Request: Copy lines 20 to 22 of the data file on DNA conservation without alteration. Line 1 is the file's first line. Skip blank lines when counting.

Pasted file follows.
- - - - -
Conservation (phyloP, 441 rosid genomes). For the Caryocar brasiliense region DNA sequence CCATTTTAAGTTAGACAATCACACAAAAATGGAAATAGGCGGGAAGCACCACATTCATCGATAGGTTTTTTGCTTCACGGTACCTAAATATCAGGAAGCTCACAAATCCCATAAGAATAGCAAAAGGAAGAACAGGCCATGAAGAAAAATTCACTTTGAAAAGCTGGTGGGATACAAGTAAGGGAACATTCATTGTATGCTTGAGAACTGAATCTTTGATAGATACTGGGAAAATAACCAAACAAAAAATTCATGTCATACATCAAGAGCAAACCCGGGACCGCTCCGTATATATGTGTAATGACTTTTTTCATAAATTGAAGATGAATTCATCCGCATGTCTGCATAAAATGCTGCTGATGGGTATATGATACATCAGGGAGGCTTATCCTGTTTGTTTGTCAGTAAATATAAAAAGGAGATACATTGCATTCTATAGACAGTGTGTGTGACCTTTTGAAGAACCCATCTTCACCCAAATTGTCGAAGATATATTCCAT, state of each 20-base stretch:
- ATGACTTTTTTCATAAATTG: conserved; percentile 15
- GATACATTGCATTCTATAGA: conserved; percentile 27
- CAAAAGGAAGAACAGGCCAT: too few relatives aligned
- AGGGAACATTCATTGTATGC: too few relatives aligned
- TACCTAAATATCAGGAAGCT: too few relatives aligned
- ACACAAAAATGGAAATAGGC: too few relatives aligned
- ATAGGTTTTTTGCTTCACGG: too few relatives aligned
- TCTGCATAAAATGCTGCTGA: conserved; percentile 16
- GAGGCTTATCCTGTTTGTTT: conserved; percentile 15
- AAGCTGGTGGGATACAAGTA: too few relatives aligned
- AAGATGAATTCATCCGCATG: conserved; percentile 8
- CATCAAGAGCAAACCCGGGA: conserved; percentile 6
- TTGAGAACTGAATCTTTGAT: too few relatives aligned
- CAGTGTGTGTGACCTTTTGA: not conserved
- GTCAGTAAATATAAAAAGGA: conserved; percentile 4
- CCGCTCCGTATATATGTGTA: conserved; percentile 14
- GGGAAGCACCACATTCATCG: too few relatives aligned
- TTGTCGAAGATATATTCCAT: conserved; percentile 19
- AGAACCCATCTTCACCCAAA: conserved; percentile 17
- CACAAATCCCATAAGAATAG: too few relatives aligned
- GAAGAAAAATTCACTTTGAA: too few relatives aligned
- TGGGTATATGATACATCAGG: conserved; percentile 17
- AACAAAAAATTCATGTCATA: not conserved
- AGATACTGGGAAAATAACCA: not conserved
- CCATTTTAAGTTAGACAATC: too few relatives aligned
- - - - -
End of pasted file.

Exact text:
- AGAACCCATCTTCACCCAAA: conserved; percentile 17
- CACAAATCCCATAAGAATAG: too few relatives aligned
- GAAGAAAAATTCACTTTGAA: too few relatives aligned